Apple has re-issued the 6.0 update for Apple TV devices it released last week, after the original version’s many problems including slow downloads, library loss and even some apparent bricking led the company to pull it from servers. The update is back live now, with new features including access to the iTunes Music Store for actually purchasing tracks and albums from your device, and iTunes Radio, Apple’s new free streaming online music service.
Other new features included in the update are AirPlay from iCloud, which allows you to playback videos on your Apple TV that are stored in your iCloud purchase history direct to the device via streaming, without requiring it to reside locally on either (that needs to be turned on in settings). There’s also the addition of iCloud Photos and Videos, which essentially just rebrands Photo Stream, access to Podcasts and Podcast Stations, and a new conference room mode, which displays a custom background with instructions about connecting to the network and Apple TV device for guests or presenters who might want to use the attached A/V equipment.
None of the updates are super surprising, bringing support for features included in iOS 7, but the iCloud streaming playback offers Apple TV and AirPlay users one small feature the service was lacking compared to Google’s Chromecast, and the new conference room mode is actually a big boon for Apple in terms of selling these things through to enterprise and business users as support devices for throughout offices. The update also comes just ahead of what many predict will be a hardware refresh for the device in the next month or two.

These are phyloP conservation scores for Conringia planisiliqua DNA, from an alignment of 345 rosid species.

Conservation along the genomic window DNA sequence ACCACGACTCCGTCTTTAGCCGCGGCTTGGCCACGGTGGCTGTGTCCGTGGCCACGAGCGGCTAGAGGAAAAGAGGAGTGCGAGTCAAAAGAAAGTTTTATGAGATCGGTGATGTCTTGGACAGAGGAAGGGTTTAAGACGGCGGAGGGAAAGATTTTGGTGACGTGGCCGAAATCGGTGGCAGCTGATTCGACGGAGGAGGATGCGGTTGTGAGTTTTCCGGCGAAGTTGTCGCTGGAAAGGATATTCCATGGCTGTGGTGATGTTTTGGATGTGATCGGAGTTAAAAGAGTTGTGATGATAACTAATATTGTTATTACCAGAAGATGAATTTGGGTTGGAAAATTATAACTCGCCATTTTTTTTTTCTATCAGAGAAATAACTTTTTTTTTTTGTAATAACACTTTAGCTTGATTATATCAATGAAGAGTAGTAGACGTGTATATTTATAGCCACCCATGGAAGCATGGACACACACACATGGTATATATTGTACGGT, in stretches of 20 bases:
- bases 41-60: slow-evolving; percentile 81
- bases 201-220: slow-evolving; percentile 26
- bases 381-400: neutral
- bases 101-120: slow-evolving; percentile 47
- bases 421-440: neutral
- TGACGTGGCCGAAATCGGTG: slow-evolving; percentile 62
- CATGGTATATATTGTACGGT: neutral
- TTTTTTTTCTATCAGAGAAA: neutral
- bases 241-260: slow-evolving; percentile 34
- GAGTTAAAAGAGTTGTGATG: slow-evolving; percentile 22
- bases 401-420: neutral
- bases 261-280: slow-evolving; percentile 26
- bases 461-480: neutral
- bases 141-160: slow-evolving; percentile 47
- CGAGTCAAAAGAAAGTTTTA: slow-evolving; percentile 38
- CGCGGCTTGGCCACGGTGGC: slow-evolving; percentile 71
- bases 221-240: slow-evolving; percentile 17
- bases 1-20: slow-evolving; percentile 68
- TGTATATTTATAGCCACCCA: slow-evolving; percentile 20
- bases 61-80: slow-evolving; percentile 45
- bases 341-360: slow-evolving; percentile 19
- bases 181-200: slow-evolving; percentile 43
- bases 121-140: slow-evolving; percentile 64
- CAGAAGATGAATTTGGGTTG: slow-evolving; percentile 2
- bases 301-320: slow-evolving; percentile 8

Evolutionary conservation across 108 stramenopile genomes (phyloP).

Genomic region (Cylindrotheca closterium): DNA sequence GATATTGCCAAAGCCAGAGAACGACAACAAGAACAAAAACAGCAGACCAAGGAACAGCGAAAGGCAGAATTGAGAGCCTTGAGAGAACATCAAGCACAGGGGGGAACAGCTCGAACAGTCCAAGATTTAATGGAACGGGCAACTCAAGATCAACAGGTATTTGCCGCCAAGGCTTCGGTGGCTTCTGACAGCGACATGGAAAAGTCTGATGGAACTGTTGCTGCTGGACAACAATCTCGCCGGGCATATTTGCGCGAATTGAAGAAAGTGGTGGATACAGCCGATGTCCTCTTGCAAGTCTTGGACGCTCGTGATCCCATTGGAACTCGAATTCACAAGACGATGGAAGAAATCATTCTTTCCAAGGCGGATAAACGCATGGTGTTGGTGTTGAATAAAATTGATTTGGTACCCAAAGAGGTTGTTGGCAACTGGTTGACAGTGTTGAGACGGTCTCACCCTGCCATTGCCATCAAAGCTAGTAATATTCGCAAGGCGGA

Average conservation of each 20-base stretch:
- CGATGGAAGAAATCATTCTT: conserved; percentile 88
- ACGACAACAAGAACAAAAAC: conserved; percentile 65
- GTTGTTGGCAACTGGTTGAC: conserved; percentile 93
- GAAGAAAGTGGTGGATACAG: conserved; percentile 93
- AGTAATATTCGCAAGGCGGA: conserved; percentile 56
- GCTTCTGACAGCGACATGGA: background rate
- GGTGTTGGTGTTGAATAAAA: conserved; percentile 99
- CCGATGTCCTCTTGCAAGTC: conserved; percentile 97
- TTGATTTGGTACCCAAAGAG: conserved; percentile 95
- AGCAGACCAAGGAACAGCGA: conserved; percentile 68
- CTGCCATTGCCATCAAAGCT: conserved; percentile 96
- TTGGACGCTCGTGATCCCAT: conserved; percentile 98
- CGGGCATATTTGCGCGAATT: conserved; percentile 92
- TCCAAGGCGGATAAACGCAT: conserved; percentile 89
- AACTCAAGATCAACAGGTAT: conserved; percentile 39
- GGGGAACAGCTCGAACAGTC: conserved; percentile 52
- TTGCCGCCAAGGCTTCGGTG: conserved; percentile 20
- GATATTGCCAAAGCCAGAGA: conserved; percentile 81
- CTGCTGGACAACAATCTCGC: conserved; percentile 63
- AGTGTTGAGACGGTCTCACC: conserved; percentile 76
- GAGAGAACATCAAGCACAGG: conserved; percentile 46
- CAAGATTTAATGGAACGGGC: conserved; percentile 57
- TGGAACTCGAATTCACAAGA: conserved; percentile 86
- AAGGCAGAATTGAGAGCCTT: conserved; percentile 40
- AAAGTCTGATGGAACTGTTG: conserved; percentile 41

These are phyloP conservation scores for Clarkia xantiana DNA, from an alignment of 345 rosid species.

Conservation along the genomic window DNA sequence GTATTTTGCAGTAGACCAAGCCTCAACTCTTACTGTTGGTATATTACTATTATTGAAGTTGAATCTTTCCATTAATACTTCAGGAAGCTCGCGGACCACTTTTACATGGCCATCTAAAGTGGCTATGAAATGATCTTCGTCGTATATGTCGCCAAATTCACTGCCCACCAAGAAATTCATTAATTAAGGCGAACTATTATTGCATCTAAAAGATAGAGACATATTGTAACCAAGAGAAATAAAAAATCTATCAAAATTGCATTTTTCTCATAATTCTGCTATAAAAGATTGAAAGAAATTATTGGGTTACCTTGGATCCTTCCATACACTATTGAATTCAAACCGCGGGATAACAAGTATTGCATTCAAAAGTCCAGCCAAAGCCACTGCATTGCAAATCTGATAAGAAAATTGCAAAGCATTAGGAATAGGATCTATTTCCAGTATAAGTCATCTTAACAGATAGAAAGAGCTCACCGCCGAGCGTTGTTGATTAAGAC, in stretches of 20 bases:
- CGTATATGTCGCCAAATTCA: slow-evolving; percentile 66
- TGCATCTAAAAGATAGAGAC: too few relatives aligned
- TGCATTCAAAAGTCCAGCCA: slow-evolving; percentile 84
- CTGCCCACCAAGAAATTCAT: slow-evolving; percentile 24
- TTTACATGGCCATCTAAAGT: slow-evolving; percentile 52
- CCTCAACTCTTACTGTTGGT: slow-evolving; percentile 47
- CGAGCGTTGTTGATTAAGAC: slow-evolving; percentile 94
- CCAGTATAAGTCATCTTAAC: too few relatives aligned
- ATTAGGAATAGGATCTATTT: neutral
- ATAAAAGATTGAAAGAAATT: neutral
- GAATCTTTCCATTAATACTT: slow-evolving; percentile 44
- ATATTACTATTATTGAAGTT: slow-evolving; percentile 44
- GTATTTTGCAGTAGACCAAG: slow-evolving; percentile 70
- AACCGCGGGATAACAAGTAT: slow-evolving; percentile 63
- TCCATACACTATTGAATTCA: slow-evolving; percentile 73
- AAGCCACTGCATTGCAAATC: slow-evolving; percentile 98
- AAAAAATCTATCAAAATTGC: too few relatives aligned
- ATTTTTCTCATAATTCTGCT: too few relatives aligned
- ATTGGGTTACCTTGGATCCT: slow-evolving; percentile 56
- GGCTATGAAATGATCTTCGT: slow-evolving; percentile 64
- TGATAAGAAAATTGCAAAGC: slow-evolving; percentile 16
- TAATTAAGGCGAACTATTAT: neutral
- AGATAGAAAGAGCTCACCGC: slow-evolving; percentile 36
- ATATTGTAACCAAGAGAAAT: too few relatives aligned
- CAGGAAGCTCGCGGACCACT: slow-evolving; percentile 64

The update is available now over-the-air, and should show up in Apple TV device settings screens. Bugs users were reporting earlier should be fixed, but let us know if you find otherwise.
Buying indie games online can be a hit-or-miss experience, often involving some hunting, but IndieGameStand has just launched a new centralized online store where you should be able to access just about anything you want to, given some time. Initially, IndieGameStand started off as a sort of flash secret sale club for indie gaming software, offering a specific title at any given time on a “pay what you want” model.
Now, it’s offering a full-fledged store, similar to Steam, but with a very different underlying mechanic and guiding philosophy. Steam has its Greenlight program, which makes indie titles vie with one another and essentially prove marketability before they get offered on its storefront, but IndieGameStand tells Escapist it will offer up its platform to any and all indie devs who want to participate. The entire process, from setting up an account to submitting games to getting them listed, can all happen with in single day.
IndieGameStand co-founder Mike Gnade told Escapist that their platform supports games at either the extreme alpha stage, or in ready-to-ship condition, and there’s another difference, too: Setting sale prices and durations are completely at the discretion of developers, which means that while the company itself isn’t planning to do broad, sweeping Steam-style sales, groups of developers could theoretically coordinate and offer discounts at the same time to achieve the same effect.